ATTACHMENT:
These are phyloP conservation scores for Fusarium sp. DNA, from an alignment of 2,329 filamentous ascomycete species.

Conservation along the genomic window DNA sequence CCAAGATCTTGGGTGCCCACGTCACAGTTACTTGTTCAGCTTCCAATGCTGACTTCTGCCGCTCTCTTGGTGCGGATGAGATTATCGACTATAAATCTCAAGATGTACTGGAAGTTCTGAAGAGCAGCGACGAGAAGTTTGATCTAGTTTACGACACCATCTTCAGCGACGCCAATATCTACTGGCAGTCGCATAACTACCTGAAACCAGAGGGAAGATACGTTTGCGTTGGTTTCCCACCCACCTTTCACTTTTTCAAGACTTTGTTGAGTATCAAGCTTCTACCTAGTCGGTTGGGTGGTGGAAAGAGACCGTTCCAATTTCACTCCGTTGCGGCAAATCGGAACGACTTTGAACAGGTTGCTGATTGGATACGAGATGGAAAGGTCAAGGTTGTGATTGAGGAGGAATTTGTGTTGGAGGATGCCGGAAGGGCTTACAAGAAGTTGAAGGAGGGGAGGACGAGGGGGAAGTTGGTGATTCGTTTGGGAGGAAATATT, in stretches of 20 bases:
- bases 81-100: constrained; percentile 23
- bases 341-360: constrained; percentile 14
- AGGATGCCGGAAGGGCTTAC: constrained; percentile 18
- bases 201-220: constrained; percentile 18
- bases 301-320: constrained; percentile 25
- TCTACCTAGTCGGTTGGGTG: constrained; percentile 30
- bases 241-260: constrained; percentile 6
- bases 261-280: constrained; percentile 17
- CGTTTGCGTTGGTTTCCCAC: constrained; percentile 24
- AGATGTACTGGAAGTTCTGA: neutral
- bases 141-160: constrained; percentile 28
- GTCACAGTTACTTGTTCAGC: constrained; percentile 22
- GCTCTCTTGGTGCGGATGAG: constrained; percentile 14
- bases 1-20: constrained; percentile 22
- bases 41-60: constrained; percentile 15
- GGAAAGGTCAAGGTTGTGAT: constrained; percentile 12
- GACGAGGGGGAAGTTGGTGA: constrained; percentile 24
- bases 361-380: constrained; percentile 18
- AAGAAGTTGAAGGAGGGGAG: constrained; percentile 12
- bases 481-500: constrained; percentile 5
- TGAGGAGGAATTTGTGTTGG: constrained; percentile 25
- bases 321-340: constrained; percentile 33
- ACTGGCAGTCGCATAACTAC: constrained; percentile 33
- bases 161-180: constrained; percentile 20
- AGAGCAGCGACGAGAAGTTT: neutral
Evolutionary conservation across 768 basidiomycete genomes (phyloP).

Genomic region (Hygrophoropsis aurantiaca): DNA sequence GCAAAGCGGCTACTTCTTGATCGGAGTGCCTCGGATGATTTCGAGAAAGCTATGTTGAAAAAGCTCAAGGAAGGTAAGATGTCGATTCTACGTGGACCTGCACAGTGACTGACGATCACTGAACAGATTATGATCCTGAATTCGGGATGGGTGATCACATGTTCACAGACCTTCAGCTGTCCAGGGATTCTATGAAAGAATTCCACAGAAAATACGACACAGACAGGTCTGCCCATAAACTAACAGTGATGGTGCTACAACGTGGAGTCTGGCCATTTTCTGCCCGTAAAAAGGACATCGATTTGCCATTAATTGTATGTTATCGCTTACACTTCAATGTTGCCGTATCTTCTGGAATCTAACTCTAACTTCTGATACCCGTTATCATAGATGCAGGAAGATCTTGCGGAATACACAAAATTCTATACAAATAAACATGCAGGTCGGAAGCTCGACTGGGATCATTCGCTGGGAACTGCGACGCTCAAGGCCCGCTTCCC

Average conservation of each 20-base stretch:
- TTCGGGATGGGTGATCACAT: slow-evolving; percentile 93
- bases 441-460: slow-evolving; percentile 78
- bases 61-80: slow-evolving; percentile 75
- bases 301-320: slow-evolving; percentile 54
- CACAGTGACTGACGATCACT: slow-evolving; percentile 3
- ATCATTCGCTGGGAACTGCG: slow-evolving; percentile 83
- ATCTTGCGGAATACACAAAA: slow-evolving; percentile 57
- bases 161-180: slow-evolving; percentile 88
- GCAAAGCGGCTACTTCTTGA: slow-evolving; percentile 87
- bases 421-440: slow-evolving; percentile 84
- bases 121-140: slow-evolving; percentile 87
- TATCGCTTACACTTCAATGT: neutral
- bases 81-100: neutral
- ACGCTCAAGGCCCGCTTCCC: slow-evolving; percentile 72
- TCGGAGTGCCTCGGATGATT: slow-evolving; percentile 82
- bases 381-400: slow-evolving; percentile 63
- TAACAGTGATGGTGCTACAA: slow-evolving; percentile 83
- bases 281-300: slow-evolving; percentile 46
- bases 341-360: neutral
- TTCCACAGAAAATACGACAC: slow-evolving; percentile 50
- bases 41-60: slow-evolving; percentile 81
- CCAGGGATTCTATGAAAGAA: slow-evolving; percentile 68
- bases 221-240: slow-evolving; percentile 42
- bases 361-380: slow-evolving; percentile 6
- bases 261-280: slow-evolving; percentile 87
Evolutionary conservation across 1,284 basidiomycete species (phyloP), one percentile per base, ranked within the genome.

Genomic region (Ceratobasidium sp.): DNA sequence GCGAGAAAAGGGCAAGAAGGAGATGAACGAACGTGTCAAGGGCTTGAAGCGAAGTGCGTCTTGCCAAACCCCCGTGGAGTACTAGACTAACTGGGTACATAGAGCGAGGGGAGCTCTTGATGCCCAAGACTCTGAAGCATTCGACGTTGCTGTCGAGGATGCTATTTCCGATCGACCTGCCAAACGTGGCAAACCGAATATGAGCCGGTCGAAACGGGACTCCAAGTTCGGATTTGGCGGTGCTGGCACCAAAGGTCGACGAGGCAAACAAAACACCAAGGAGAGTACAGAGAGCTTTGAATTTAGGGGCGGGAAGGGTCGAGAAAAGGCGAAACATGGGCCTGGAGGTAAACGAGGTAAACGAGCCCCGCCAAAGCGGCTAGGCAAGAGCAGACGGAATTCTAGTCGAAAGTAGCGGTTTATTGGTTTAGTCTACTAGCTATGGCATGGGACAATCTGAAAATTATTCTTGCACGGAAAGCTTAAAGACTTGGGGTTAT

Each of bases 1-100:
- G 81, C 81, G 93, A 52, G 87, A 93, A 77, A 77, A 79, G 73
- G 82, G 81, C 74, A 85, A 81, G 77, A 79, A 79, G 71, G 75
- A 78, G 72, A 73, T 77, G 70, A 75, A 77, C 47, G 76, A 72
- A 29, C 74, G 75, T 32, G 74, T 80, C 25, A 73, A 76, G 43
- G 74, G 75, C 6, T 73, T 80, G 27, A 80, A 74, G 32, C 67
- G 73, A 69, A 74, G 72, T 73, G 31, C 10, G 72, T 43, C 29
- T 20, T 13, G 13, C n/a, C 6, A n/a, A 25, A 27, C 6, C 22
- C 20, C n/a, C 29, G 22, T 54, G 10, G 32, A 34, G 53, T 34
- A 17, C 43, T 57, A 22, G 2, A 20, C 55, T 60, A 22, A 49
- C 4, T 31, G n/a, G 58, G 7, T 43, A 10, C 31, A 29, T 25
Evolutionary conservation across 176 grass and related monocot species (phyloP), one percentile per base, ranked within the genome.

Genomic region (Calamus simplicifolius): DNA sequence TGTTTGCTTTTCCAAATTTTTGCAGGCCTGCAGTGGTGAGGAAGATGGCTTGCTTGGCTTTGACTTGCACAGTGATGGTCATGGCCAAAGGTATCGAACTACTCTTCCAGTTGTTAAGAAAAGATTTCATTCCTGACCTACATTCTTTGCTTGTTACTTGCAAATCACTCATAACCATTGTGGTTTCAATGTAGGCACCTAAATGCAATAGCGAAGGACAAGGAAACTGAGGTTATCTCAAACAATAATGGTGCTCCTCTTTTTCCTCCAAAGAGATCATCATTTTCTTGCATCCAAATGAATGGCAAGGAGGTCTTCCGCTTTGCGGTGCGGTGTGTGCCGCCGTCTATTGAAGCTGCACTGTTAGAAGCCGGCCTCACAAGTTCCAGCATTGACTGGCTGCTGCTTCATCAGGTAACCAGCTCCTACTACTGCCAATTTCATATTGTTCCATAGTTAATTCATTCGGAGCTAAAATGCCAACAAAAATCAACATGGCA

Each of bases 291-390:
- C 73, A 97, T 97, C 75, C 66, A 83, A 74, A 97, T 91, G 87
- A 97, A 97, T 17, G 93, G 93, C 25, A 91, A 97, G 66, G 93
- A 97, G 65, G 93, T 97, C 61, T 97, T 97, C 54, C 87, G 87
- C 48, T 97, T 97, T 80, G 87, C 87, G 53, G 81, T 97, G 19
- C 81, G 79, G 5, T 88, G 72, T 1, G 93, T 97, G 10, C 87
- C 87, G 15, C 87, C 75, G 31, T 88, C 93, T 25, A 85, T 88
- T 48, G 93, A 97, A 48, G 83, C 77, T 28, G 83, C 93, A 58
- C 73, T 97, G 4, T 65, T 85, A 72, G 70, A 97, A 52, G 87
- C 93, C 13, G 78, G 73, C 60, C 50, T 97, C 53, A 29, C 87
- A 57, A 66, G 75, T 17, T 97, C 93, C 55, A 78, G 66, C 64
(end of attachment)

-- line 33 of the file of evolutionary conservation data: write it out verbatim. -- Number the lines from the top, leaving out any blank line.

- bases 61-80: slow-evolving; percentile 75